Our Future and Beyond

Our Future and Beyond


Our future and beyond


What is Sustainability?

Sustainability is looking to meet the needs of today in a way that preserves the environment, so that these needs can continue to be met in the future.

Definitions for sustainability can include:

  • Living with the limits of what the environment can provide
  • Understanding the many interconnections between economy, society and the environment
  • The equal distribution of resources and opportunities

(“What is sustainability,” 2013)

Why are we taking up the sustainability challenge?

Bastet Constructions wants to ensure we reduce our carbon footprint so that our business is here for the long haul, and our industry is not adversely affected. We understand that we have a responsibility to our stakeholders, customers, suppliers, staff and environment to employ the best environmental practices we can. We want to be accountable and face the challenge of sustainability, so we can continue to be a leader in our industry.

How are we going to meet the sustainability challenge?

Bastet Constructions formed a dedicated team, the sustainability team, to research various environmental sustainability strategies and how they could be implemented. They have researched three main strategies that changes will be implemented under. Please view each page for further information on our action plans for our strategies:

  • Our Office
  • Our Homes
  • Our Suppliers


As a business, we are committed to reaching the following Targets:

  • Have a list of preferred suppliers with ratings in the first quarter of 2012 for staff to utilise (for more information on our supplier rating system please refer to supplier energy rating)
  • Reduce our office electricity usage by 20% within 12 months
  • Have all staff attend a sustainable living course in 2014
  • We aim to reduce our office paper usage by 50% in 2015
  • Continue to increase sales of our sustainable designs and products

How are we going to ensure we are rising to the sustainability challenge?

The sustainability team has looked into ways they can evaluate the effectiveness of their proposed strategies. We want to be accountable, so we need to closely monitor how we are tracking on the road to environmental sustainability. Our evaluations will include:

  • Rating our office through NABERS
  • Rating our homes through NatHERS
  • Rating our suppliers through an external consultant
  • Internal reporting
  • Staff involvement and feedback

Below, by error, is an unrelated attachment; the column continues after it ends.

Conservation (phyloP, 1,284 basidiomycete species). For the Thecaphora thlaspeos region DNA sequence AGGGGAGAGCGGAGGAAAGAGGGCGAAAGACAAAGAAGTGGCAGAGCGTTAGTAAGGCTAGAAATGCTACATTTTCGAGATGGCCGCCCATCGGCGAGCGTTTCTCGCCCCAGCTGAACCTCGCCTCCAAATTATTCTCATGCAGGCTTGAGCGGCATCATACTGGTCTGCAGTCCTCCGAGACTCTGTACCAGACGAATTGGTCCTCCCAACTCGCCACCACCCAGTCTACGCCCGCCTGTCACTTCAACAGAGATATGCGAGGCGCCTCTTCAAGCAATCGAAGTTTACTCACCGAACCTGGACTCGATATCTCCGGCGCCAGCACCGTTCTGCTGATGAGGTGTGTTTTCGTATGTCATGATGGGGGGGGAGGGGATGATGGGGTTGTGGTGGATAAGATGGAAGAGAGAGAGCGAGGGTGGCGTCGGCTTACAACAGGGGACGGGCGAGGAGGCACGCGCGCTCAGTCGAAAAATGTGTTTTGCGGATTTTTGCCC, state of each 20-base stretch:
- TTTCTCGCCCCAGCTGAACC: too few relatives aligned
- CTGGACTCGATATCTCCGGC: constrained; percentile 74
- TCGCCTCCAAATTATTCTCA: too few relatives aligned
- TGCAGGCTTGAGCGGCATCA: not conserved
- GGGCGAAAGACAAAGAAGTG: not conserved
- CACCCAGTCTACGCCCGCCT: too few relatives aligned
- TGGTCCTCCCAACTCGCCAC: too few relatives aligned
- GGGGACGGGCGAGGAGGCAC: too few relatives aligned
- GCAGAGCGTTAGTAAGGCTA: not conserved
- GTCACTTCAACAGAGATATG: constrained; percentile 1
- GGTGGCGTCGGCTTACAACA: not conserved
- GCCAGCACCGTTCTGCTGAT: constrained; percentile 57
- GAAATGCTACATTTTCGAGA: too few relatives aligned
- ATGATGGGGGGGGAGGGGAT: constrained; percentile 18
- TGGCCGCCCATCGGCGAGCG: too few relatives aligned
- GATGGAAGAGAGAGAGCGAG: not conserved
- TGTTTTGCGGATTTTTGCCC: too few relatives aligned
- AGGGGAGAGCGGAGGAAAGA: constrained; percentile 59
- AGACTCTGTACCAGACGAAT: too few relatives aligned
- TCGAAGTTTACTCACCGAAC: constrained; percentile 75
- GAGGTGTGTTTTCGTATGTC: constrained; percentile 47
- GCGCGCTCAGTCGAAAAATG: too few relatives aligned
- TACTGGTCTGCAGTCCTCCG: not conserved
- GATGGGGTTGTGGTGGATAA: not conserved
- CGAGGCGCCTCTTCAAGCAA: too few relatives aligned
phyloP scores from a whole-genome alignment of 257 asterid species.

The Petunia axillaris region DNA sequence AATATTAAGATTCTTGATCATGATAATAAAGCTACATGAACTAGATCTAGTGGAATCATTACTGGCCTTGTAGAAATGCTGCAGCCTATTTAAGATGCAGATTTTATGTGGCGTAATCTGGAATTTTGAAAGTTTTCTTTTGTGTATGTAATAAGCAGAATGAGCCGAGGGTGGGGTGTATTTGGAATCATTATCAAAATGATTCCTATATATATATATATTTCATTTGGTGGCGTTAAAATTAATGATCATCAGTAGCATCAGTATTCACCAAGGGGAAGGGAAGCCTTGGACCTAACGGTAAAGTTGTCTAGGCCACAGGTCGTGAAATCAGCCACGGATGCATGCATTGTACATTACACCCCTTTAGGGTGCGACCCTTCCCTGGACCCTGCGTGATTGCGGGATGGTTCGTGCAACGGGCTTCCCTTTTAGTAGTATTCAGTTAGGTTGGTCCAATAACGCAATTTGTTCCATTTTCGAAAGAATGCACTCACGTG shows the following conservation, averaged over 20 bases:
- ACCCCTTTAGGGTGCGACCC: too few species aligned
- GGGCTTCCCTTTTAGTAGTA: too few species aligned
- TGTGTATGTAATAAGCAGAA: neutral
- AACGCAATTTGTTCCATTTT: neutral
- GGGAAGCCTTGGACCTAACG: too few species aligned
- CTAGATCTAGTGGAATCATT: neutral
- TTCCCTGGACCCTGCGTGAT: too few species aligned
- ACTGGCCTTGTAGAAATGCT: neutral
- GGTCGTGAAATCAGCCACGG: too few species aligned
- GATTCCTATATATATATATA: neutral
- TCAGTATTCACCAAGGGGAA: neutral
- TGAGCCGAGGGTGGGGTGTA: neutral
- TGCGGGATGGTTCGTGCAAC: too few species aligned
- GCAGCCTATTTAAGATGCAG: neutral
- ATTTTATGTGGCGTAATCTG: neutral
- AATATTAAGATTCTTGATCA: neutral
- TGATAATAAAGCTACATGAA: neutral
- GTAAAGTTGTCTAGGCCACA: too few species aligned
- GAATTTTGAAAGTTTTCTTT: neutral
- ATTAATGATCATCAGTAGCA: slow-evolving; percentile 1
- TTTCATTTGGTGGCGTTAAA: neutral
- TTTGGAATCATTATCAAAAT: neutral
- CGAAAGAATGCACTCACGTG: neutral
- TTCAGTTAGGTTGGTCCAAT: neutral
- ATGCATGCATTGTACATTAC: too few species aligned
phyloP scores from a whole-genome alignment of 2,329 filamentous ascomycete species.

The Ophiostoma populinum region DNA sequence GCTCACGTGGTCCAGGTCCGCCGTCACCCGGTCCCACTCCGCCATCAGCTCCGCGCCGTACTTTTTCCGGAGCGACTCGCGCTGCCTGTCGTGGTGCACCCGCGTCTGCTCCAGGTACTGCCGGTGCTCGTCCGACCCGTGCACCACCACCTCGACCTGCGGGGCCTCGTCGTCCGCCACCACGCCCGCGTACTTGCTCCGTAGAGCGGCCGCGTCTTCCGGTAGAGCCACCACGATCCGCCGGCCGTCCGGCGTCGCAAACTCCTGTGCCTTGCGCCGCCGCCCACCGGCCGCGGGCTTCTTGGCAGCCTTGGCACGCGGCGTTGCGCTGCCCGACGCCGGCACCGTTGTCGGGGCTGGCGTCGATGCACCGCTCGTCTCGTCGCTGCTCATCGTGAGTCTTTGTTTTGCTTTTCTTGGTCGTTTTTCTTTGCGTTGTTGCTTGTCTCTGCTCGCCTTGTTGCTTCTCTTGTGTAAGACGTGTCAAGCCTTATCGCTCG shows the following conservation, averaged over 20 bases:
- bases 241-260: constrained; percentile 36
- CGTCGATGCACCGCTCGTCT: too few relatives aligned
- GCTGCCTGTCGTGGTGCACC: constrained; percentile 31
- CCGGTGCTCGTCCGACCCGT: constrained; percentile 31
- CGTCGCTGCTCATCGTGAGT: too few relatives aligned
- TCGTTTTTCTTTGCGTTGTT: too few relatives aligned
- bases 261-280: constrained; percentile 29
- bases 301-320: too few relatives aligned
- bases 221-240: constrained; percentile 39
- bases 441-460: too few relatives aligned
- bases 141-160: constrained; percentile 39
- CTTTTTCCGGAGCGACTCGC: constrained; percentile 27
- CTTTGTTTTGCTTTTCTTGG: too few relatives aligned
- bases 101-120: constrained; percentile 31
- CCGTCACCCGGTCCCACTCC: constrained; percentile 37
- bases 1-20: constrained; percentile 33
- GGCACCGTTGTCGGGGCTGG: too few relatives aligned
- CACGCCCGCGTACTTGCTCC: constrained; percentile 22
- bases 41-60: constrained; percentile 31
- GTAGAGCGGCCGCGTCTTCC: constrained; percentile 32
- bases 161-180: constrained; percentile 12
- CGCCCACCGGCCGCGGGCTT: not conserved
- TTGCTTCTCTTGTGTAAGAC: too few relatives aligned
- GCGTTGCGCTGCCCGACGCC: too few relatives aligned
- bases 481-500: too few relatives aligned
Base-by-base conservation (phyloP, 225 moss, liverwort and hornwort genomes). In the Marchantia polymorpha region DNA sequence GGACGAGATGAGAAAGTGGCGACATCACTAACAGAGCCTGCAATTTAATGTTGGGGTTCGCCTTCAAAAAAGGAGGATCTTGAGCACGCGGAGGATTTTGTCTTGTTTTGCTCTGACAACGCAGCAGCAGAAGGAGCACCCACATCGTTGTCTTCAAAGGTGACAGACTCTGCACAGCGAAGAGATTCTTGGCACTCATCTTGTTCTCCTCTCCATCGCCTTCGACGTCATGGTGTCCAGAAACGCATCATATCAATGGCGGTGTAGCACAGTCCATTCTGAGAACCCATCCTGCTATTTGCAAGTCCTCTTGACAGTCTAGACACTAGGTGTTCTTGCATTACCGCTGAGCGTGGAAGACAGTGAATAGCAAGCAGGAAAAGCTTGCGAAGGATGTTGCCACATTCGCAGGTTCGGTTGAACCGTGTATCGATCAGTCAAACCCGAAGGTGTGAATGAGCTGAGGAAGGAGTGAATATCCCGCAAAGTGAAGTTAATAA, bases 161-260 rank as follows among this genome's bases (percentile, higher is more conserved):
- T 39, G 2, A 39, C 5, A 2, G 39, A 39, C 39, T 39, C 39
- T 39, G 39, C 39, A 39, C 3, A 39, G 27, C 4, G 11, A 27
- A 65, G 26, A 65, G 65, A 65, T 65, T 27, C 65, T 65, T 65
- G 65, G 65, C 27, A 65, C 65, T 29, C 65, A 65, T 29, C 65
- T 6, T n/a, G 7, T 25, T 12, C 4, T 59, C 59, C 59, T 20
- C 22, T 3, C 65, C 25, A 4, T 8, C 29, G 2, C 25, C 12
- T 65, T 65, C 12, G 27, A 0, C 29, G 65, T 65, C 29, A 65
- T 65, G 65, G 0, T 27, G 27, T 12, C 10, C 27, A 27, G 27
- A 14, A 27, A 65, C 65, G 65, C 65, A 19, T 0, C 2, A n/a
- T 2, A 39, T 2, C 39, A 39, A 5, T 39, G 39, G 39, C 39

Getting Involved

We want all of our employees to be aware and understand what we are doing, why we are doing it, and to feel part of our strategies. The team has created this website to present our strategies to you. Read it and discuss it with colleagues, friends, and family. Have a think about these strategies, what we are doing and how we are going to implement them. If you have suggestions or just want to provide some feed back to the sustainability team, we want to hear from you! Please refer to the contact us page. We will also be sending regular e-newsletters to staff to report our progress, targets and any updates on our strategies.

What is sustainability. (2013). Retrieved from the NSW Government Environment & Heritage web site: http://www.environment.nsw.gov.au/sustainability/


Our first strategy for reducing our carbon footprint is to improve our homes. Our homes are our business, so we need to consider how we are going to give them a green makeover. We need to think in an environmentally friendly way from the first sketch in design, to the final nail in construction.

How are we going to meet the sustainability challenge in our homes?

  • Think twice
  • Smart design
  • Renewable energy
  • Material choice
  • Product choice
  • Ratings
  • Sales reports

Think twice

We need to get creative, and think twice about the way we build for our customers. Let’s reduce our environmental impact by exploring renovations, building in established estates and constructing smaller sized homes.

We could build a house that is green from floor to roof, but it will never be as environmentally friendly as the house that isn’t built. Renovating an existing home has numerous environmental benefits. Fewer materials are required, less energy is exerted physically than constructing a new home, and the waste created in the building process is reduced. Clem (2013, 19 March) states that a recent study “suggests it can take anywhere between 10 and 80 years to offset the climate change impacts of the demolition and construction of a new green home, even one that is 30 per cent more energy efficient than the one it is replacing”.

With new estates being built, the city is being spread out. This means we are losing more of our natural environment and creating more waste. Looking to build in established estates will avoid contributing to the spread, and save some of those trees we love on scenic drives out of the city.

If constructing a new home, let’s market towards smaller sized structures. They have less of an environmental impact than a larger house, taking up less space, using fewer materials and creating less waste. The small size is also a cost saver for our customer. With a reduced energy load required to heat and power their home, they save on the bills from their service providers.

We currently have our marketing department researching the possibility of moving into renovations and smaller house designs. We need to ensure this is the right business decision for everyone at Bastet Constructions. If there is no financial benefit by entering these markets for our investors it would be hard to argue it is worthwhile. If it is decided it is financially beneficial, and we do expand our business, there will be some great career advancement possibilities for our existing staff. We will communicate to you via our e-newsletter to keep you up to date on our progress and any career opportunities.